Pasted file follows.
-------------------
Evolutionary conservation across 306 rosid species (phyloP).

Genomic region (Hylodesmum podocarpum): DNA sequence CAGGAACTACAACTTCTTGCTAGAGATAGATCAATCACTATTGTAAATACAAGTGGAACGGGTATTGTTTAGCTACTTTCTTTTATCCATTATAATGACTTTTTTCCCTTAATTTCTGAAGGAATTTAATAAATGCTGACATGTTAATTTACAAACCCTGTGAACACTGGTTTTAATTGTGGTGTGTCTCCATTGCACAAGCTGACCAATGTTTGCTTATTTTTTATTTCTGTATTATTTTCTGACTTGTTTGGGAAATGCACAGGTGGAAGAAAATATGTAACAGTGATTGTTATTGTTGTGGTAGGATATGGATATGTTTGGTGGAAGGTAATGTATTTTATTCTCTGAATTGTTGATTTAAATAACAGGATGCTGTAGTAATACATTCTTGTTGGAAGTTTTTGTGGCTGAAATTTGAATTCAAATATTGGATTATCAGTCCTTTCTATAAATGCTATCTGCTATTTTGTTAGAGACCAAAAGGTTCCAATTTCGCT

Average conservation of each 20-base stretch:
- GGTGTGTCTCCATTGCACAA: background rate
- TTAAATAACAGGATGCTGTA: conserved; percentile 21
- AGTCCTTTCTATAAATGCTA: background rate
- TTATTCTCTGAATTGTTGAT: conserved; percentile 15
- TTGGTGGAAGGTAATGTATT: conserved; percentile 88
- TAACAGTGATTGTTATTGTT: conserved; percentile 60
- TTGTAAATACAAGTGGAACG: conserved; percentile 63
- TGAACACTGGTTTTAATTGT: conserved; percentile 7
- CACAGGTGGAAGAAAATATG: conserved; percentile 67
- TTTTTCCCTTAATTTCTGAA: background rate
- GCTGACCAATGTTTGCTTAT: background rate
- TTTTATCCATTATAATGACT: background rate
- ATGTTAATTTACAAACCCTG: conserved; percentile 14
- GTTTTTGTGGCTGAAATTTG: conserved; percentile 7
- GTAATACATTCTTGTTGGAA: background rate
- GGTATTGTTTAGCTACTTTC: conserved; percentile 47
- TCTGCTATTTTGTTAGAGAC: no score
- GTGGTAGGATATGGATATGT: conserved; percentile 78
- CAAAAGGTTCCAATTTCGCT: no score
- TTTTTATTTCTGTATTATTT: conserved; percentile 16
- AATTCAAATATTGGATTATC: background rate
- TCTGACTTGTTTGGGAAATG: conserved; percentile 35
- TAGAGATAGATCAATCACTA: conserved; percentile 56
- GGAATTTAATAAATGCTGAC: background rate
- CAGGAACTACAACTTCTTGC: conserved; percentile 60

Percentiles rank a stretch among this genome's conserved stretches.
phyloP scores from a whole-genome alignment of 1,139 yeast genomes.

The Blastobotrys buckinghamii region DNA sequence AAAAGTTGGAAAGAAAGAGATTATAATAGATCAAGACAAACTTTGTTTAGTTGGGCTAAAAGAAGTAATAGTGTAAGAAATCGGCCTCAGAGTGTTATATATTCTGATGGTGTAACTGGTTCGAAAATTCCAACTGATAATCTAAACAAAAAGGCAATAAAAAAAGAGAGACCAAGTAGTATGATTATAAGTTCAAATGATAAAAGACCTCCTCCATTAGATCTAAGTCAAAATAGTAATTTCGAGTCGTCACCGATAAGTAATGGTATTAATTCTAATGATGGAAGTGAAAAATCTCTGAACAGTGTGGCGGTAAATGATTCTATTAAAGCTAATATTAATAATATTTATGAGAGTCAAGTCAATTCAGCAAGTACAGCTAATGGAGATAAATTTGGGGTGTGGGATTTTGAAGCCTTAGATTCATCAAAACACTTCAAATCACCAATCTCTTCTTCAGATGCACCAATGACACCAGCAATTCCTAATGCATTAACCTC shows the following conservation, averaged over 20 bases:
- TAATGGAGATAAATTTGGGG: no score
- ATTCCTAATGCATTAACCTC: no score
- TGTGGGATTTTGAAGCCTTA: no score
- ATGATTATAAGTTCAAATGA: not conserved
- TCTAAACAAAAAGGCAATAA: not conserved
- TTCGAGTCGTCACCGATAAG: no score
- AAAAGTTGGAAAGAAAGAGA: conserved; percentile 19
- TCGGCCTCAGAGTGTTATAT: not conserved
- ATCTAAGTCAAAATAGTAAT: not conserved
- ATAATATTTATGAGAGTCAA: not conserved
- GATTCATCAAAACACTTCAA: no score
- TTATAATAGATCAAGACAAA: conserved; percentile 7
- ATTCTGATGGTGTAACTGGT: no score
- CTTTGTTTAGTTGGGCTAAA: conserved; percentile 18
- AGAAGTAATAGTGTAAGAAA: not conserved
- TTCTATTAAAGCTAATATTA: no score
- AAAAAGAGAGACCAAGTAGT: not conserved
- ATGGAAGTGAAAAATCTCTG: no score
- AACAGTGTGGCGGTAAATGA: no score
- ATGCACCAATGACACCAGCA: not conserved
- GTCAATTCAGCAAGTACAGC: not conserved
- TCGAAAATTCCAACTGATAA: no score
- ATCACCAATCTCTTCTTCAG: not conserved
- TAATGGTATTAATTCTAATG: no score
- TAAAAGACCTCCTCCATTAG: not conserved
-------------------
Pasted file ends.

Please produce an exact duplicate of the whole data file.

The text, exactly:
Evolutionary conservation across 306 rosid species (phyloP).

Genomic region (Hylodesmum podocarpum): DNA sequence CAGGAACTACAACTTCTTGCTAGAGATAGATCAATCACTATTGTAAATACAAGTGGAACGGGTATTGTTTAGCTACTTTCTTTTATCCATTATAATGACTTTTTTCCCTTAATTTCTGAAGGAATTTAATAAATGCTGACATGTTAATTTACAAACCCTGTGAACACTGGTTTTAATTGTGGTGTGTCTCCATTGCACAAGCTGACCAATGTTTGCTTATTTTTTATTTCTGTATTATTTTCTGACTTGTTTGGGAAATGCACAGGTGGAAGAAAATATGTAACAGTGATTGTTATTGTTGTGGTAGGATATGGATATGTTTGGTGGAAGGTAATGTATTTTATTCTCTGAATTGTTGATTTAAATAACAGGATGCTGTAGTAATACATTCTTGTTGGAAGTTTTTGTGGCTGAAATTTGAATTCAAATATTGGATTATCAGTCCTTTCTATAAATGCTATCTGCTATTTTGTTAGAGACCAAAAGGTTCCAATTTCGCT

Average conservation of each 20-base stretch:
- GGTGTGTCTCCATTGCACAA: background rate
- TTAAATAACAGGATGCTGTA: conserved; percentile 21
- AGTCCTTTCTATAAATGCTA: background rate
- TTATTCTCTGAATTGTTGAT: conserved; percentile 15
- TTGGTGGAAGGTAATGTATT: conserved; percentile 88
- TAACAGTGATTGTTATTGTT: conserved; percentile 60
- TTGTAAATACAAGTGGAACG: conserved; percentile 63
- TGAACACTGGTTTTAATTGT: conserved; percentile 7
- CACAGGTGGAAGAAAATATG: conserved; percentile 67
- TTTTTCCCTTAATTTCTGAA: background rate
- GCTGACCAATGTTTGCTTAT: background rate
- TTTTATCCATTATAATGACT: background rate
- ATGTTAATTTACAAACCCTG: conserved; percentile 14
- GTTTTTGTGGCTGAAATTTG: conserved; percentile 7
- GTAATACATTCTTGTTGGAA: background rate
- GGTATTGTTTAGCTACTTTC: conserved; percentile 47
- TCTGCTATTTTGTTAGAGAC: no score
- GTGGTAGGATATGGATATGT: conserved; percentile 78
- CAAAAGGTTCCAATTTCGCT: no score
- TTTTTATTTCTGTATTATTT: conserved; percentile 16
- AATTCAAATATTGGATTATC: background rate
- TCTGACTTGTTTGGGAAATG: conserved; percentile 35
- TAGAGATAGATCAATCACTA: conserved; percentile 56
- GGAATTTAATAAATGCTGAC: background rate
- CAGGAACTACAACTTCTTGC: conserved; percentile 60

Percentiles rank a stretch among this genome's conserved stretches.
phyloP scores from a whole-genome alignment of 1,139 yeast genomes.

The Blastobotrys buckinghamii region DNA sequence AAAAGTTGGAAAGAAAGAGATTATAATAGATCAAGACAAACTTTGTTTAGTTGGGCTAAAAGAAGTAATAGTGTAAGAAATCGGCCTCAGAGTGTTATATATTCTGATGGTGTAACTGGTTCGAAAATTCCAACTGATAATCTAAACAAAAAGGCAATAAAAAAAGAGAGACCAAGTAGTATGATTATAAGTTCAAATGATAAAAGACCTCCTCCATTAGATCTAAGTCAAAATAGTAATTTCGAGTCGTCACCGATAAGTAATGGTATTAATTCTAATGATGGAAGTGAAAAATCTCTGAACAGTGTGGCGGTAAATGATTCTATTAAAGCTAATATTAATAATATTTATGAGAGTCAAGTCAATTCAGCAAGTACAGCTAATGGAGATAAATTTGGGGTGTGGGATTTTGAAGCCTTAGATTCATCAAAACACTTCAAATCACCAATCTCTTCTTCAGATGCACCAATGACACCAGCAATTCCTAATGCATTAACCTC shows the following conservation, averaged over 20 bases:
- TAATGGAGATAAATTTGGGG: no score
- ATTCCTAATGCATTAACCTC: no score
- TGTGGGATTTTGAAGCCTTA: no score
- ATGATTATAAGTTCAAATGA: not conserved
- TCTAAACAAAAAGGCAATAA: not conserved
- TTCGAGTCGTCACCGATAAG: no score
- AAAAGTTGGAAAGAAAGAGA: conserved; percentile 19
- TCGGCCTCAGAGTGTTATAT: not conserved
- ATCTAAGTCAAAATAGTAAT: not conserved
- ATAATATTTATGAGAGTCAA: not conserved
- GATTCATCAAAACACTTCAA: no score
- TTATAATAGATCAAGACAAA: conserved; percentile 7
- ATTCTGATGGTGTAACTGGT: no score
- CTTTGTTTAGTTGGGCTAAA: conserved; percentile 18
- AGAAGTAATAGTGTAAGAAA: not conserved
- TTCTATTAAAGCTAATATTA: no score
- AAAAAGAGAGACCAAGTAGT: not conserved
- ATGGAAGTGAAAAATCTCTG: no score
- AACAGTGTGGCGGTAAATGA: no score
- ATGCACCAATGACACCAGCA: not conserved
- GTCAATTCAGCAAGTACAGC: not conserved
- TCGAAAATTCCAACTGATAA: no score
- ATCACCAATCTCTTCTTCAG: not conserved
- TAATGGTATTAATTCTAATG: no score
- TAAAAGACCTCCTCCATTAG: not conserved